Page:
968. Tokimitsu ISHIKAWA
  969. Tokimitsu ISHIKAWA (year of birth unknown - April 24, 1335) was a busho (Japanese military commander) in the late Kamakura period.
  970. Tokimitsu ISHIKAWA, the thirtieth head of the family, sent an army headed by his eldest son Yoshimitsu ISHIKAWA to join the shogunate government overthrowing army headed by Yoshisada NITTA.
  971. Tokimitsu NANJO
  972. Tokimitsu NANJO (1259 - May 25, 1332) was a busho (Japanese military commander) who lived in the late Kamakura period.
  973. Tokimitsu TOSHIMA
  974. Tokimitsu TOSHIMA (year of birth and death unknown) was a samurai during the Kamakura period.
  975. Tokimitsu and Morikazu OMIYA (gokenin [immediate vassal of the shogunate] in Musashi province) disputed over a land of Toshima clan in Musashi Province.
  976. Tokimitsu immediately received Nikko in his territory and became a founding patron of Honmon-ji Temple to which he gave the land in 1290.
  977. Tokimitsu later fought together with Yoritsuna against the army of Nagachika KANAMORI, who under the command of Hideyoshi TOYOTOMI, but was destroyed, and this led to the end of both the Anegakoji family and the family name.
  978. Tokimitsu was appointed to ushiinoge (Junior Fourth Rank, Lower Grade) Daizen no daibu (Master of the Palace Table), Mitsuhiro was appointed to sakyo no suke (Assistant Master of the Eastern Capital Offices) and Mitsuaki was appointed to Shuzen no Kami (head of Shuzengen (section of food)).
  979. Tokimitsu was commonly known as Matataro.
  980. Tokimitsu went up to Kyoto with his army and was assigned to Jugoinoge (Junior Fifth Rank, Lower Grade) Kudai-taifu (post of Imperial Household Ministry) in July in the same year.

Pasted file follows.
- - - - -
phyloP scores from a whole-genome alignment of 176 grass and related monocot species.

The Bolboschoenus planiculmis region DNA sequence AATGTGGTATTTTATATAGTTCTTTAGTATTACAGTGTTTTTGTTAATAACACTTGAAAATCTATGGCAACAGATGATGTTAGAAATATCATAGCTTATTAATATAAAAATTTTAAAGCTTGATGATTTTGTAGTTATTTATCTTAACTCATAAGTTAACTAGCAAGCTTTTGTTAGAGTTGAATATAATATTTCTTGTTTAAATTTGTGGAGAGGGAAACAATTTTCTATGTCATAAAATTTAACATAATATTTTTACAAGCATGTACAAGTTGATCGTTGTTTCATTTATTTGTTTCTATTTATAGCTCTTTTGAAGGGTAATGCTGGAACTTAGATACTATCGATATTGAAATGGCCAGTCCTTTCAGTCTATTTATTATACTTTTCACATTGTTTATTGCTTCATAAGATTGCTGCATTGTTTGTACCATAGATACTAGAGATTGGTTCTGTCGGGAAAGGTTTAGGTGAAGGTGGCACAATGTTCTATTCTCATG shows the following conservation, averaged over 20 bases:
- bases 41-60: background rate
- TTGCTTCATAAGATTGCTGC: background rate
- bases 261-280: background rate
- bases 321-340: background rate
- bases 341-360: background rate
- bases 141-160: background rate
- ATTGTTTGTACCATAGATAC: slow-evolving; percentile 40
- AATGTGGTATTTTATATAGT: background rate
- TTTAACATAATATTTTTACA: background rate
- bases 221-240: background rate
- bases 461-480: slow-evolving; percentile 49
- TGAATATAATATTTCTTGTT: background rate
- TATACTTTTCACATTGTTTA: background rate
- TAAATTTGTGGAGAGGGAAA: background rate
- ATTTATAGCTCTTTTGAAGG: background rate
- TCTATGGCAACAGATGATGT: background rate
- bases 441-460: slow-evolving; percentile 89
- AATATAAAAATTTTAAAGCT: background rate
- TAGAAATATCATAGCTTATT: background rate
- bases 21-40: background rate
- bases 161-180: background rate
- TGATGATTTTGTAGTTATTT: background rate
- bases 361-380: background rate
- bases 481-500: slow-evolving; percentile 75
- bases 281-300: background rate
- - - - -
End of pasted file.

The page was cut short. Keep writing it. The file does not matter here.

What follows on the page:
981. Tokimori ADACHI
  982. Tokimori ADACHI was a gokenin (shogunal retainer) of the Kamakura bakufu in the mid Kamakura period.
  983. Tokimoto ANO
  984. Tokimoto ANO (date of birth unknown - February 27, 1219) was a busho (Japanese military commander) from the end of the Heian period to the beginning of the Kamakura period.
  985. Tokimoto ISOBE
  986. Tokimoto ISOBE (the date of birth and death unknown) was a busho (Japanese military commander) during the early Kamakura period.
  987. Tokimoto ISOBE is also called Tokimoto SASAKI.
  988. Tokimoto served as the Saemon no jo (third-ranked officer of the Left Division of Outer Palace Guards).
  989. Tokimoto's grave is lined next to his father, Zenjo's grave is Daisen-ji Temple of Numazu City, Shizuoka Prefecture and it is designated as the ancientsite of the city.
  990. Tokimoto's son, Koreharu OMIYA, left the capital to go to Suo Province in order to seek help from the Ouchi clan.
  991. Tokimune HOJO
  992. Tokimune HOJO - Seijumaru
  993. Tokimune HOJO executed Shizhong DU and other four men at Tatsunokuchi Execution Site (near Eno-shima Island) (it is said to have been because the envoys were mostly spies in nature, recording and investigating the conditions of Japan in detail).
  994. Tokimune HOJO was the eighth regent of the Kamakura bakufu (Japanese feudal government headed by a shogun) in the middle of Kamakura period.
  995. Tokimune HOJO, the father of Sadatoki, made the power of the rebellious group diminish in the same way, getting the situation successfully under control.
  996. Tokimune HOJO, the heir of Tokiyori, was born at the residence of Matsushita zenni, a younger sister of Yoshikage.
  997. Tokimune SOGA
  998. Tokimune SOGA (1174 - June 29, 1193) was a samurai, who lived during the early Kamakura period.
  999. Tokimune later seems to have considered sending an army to Goryeo, but eventually abandoned the idea.
  1000. Tokimune was a religious man, who had faith in the Zen Buddhism having learned Chinese Zen from foreign priests staying in Japan.

396001 ~ 397000